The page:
Are you a woman who loves playing football but fear that an ACL injury might sideline you? You’re not alone.
Recent water cooler discussions at Enhance Physiotherapy have included ACL injuries in the AFLW competition. We predicted a massive increase in ACL injuries, given that female athletes are x5 more likely to rupture their ACL than males due to structural and hormonal differences.
We have noticed an increase in 15-18-year-old girls with ACL injuries in the clinic. ACL injuries are common in women’s football, but with the help of physiotherapy, you can recover and get back in the game.
What is the anterior cruciate ligament (ACL)?
Bones, ligaments, tendons, and cartilage make up your knees. The anterior cruciate ligament (ACL) connects the thigh bone (femur) to the shin bone (tibia) and is located in the front centre of your knee.
The four main ligaments located in the knee
- Anterior cruciate ligament (ACL).
- Medial collateral ligament (MCL).
- Lateral collateral ligament (LCL).
- Posterior cruciate ligament (PCL).
The ACL is responsible for stabilising knee movement in both directions. When the leg is straight or slightly bent, the ACL prevents the tibia from sliding or twisting abnormally on the femur.
Furthermore, the ACL keeps the knee from being hyperextended (being stretched or straightened beyond its normal limits).
What is an ACL injury?
A tear or sprain of the anterior cruciate ligament is referred to as an ACL injury.
A tear of the anterior cruciate ligament (ACL) is one of the most feared sports and work injuries, which has ended or derailed numerous high-profile athletes’ careers.
The anterior cruciate ligament is a knee joint supporting ligament that allows for twisting and turning movements. An awkward landing or fall or the impact of a tackle can tear or completely rupture.
A torn ACL is excruciatingly painful and can disable a person for months, if not forever. Immediate diagnosis and physiotherapy treatment can make all the difference in your recovery.
Why are women more susceptible to ACL tears?
An ACL tear can occur at any age, but females are five times more likely than males to have one. Experts are divided on why women are more vulnerable.
Some attribute this to physical conditioning, neuromuscular control, or muscle strength differences. Men tend to activate their hamstrings first, while women tend to activate their quadriceps first. The amount of strain applied to the ACL, and other knee ligaments may be affected by this difference in activation.
Others believe it is due to a difference in pelvic and lower leg alignment, looser ligaments, or estrogen’s effect on a woman’s ligaments.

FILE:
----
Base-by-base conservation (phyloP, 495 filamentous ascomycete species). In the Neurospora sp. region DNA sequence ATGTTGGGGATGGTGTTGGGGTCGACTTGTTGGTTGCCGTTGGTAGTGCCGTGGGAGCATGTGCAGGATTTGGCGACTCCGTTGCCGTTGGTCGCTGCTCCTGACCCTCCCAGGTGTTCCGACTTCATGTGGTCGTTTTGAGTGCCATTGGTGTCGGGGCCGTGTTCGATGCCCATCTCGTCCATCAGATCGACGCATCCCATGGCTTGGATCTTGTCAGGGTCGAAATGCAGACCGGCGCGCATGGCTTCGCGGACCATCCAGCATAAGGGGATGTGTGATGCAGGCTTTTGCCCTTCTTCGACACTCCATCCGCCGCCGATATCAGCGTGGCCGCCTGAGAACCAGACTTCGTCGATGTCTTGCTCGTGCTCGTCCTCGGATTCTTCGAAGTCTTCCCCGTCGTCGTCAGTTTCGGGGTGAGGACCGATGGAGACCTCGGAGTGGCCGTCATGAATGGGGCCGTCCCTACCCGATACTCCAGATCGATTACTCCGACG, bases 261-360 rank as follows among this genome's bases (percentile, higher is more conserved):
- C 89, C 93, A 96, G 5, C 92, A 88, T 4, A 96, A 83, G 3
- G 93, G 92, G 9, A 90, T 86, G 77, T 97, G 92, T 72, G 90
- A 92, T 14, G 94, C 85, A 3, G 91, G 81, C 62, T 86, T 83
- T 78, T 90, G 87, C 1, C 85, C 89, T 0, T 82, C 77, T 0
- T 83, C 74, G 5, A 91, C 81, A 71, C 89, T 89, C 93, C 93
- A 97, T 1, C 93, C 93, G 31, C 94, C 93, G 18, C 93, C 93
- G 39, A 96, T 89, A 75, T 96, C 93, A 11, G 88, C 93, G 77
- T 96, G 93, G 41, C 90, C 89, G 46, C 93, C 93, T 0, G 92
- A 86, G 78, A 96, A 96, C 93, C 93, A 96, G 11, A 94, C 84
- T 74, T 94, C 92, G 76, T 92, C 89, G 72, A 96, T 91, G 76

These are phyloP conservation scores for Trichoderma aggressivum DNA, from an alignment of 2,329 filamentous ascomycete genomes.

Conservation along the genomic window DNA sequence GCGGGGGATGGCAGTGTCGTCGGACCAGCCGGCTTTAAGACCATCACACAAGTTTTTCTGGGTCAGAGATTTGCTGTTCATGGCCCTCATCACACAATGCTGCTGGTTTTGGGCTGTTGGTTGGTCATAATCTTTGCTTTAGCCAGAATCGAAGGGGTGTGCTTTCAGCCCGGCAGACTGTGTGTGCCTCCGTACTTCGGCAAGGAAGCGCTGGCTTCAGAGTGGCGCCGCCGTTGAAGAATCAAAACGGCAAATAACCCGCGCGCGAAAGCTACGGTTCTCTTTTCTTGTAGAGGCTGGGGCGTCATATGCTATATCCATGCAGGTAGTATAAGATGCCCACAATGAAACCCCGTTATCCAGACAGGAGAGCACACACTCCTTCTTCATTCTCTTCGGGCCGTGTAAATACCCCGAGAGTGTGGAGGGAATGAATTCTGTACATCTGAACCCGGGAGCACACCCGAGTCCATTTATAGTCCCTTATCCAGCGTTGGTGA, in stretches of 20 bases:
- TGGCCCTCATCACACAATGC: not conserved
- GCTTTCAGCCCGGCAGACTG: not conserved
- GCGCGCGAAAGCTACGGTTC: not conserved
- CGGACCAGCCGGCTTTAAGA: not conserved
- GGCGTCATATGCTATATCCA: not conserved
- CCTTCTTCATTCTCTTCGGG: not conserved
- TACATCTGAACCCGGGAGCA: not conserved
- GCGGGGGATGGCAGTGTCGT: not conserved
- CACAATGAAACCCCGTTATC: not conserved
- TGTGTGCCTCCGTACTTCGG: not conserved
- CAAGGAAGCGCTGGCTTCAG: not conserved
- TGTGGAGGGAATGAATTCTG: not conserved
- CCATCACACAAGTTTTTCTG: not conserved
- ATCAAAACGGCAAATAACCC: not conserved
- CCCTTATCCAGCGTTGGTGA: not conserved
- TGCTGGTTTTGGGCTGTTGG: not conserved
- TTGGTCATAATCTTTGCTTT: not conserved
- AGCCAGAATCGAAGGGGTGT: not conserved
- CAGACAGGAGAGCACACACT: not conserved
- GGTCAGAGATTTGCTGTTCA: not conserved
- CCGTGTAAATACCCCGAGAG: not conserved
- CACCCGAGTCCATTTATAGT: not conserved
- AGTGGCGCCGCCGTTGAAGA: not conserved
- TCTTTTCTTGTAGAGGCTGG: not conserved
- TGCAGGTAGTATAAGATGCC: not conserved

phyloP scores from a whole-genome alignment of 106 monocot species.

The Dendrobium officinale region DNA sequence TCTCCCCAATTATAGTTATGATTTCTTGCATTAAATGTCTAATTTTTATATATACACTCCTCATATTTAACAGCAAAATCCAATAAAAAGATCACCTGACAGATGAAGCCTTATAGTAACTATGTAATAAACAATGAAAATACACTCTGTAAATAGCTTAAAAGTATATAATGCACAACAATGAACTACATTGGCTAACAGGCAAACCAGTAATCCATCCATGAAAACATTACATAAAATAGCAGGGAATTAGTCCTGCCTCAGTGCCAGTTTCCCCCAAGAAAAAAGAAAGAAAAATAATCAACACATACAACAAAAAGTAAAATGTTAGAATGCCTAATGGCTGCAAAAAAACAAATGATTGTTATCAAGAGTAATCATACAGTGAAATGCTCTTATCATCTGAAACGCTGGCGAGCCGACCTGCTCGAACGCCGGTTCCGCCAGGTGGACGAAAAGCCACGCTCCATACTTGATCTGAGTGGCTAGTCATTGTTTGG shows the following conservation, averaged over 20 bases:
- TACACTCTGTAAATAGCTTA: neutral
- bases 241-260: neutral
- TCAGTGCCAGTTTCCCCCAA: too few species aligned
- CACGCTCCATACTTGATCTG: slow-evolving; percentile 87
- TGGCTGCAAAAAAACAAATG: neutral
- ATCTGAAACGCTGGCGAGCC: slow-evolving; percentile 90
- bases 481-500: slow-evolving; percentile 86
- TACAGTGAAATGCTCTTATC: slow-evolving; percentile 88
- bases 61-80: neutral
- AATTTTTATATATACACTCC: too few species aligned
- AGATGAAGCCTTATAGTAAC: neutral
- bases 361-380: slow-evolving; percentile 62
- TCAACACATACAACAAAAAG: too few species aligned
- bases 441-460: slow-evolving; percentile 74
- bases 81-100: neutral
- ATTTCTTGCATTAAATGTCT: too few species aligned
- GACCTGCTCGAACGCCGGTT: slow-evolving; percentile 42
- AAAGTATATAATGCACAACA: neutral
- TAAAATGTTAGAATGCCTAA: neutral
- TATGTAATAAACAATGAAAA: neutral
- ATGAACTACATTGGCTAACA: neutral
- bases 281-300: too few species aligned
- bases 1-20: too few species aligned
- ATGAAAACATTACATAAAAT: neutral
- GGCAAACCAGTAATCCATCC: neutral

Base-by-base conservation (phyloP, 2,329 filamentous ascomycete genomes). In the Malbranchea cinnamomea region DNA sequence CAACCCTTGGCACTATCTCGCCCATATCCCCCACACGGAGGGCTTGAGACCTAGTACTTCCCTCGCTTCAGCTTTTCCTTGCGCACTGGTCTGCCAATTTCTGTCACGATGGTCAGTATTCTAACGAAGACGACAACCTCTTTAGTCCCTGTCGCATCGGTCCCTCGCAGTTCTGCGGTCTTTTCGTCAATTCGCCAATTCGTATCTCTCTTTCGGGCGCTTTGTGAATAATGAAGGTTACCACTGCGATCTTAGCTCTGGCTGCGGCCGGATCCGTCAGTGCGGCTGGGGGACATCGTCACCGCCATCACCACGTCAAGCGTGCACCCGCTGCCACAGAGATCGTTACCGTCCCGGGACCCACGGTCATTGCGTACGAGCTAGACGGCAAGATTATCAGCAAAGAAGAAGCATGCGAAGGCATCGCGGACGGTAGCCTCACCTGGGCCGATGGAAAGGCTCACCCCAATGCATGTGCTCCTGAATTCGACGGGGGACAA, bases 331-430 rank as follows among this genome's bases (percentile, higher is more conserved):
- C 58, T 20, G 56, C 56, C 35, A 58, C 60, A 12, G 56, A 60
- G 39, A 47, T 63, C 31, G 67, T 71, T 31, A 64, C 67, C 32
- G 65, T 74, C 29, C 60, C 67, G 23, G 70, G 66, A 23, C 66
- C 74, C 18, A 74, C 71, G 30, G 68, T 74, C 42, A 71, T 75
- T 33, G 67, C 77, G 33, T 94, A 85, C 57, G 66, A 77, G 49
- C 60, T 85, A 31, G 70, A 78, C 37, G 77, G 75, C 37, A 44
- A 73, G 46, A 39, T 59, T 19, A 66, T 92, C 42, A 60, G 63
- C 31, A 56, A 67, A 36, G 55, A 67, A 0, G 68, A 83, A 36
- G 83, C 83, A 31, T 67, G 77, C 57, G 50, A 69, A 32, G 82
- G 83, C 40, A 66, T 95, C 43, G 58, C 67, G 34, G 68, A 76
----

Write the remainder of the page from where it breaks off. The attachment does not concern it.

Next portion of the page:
Differences in how men and women jump and land could also play a role. Women land with their knees closer together than men after a jump. Athletes who land with their knees wider apart appear to be less likely to sustain an ACL injury.
Physiotherapy treatment for ACL injuries
The rehabilitation process after an ACL injury is lengthy and intensive. It is a staged procedure designed to prevent the surgical repair (graft) from failing due to early stressors. Initial treatment usually consists of electrical muscle stimulation, hydrotherapy, anti-gravity treadmill work, and flexibility exercises.
Subsequently, the physiotherapist and rehab team will start with a straight line running and progress to football-specific drills. In the later stages of rehab, pivoting and quick turn exercises are introduced because they place the most strain on the newly repaired ligament.
To reduce the risk of re-injury, it is critical that a physiotherapist closely monitors and advances the player’s rehabilitation throughout the recovery period.
It is crucial any girls playing AFLW at all levels should be completing an injury prevention program. The program should include strengthening, jumping and landing with correct form and quick pivoting movements to help with the readiness to play.
Santa Monica PEP program
We use several different ACL prevention programs. One of the most straightforward programs is the Santa Monica PEP program.
- Line-to-line jog (1 min)
- Shuttle run (1 min)
- Backwards running (1 min)
- Walking lunges (1 min)
- Russian hamstrings (1 min)
- Single leg calf raises (1 min)
- Lateral hops over cone (30 secs)
- Forwards/backward hops over cone (30 secs)
- Vertical jumps (30 secs)
- Scissor jumps (30 secs)
- Forwards run with 3 step deceleration (1 min)
- Lateral diagonal runs (3 passes)
- Bounding run for 50m
- Calf stretch (30 secs x2)
- Quad stretch (30 secs x2)
- Hamstring stretch (30 secs x2)
- Adductor stretch (30 secs x2)
- Hip flexor stretch (30 secs x2)
Final thoughts on Physiotherapy For ACL Injuries In Women’s Football
To learn more about the ACL and its associated knee ligaments, Dr Jeremy Kolt sat with local orthopaedic specialist Dr Nathan Smith to discuss all things ACLs.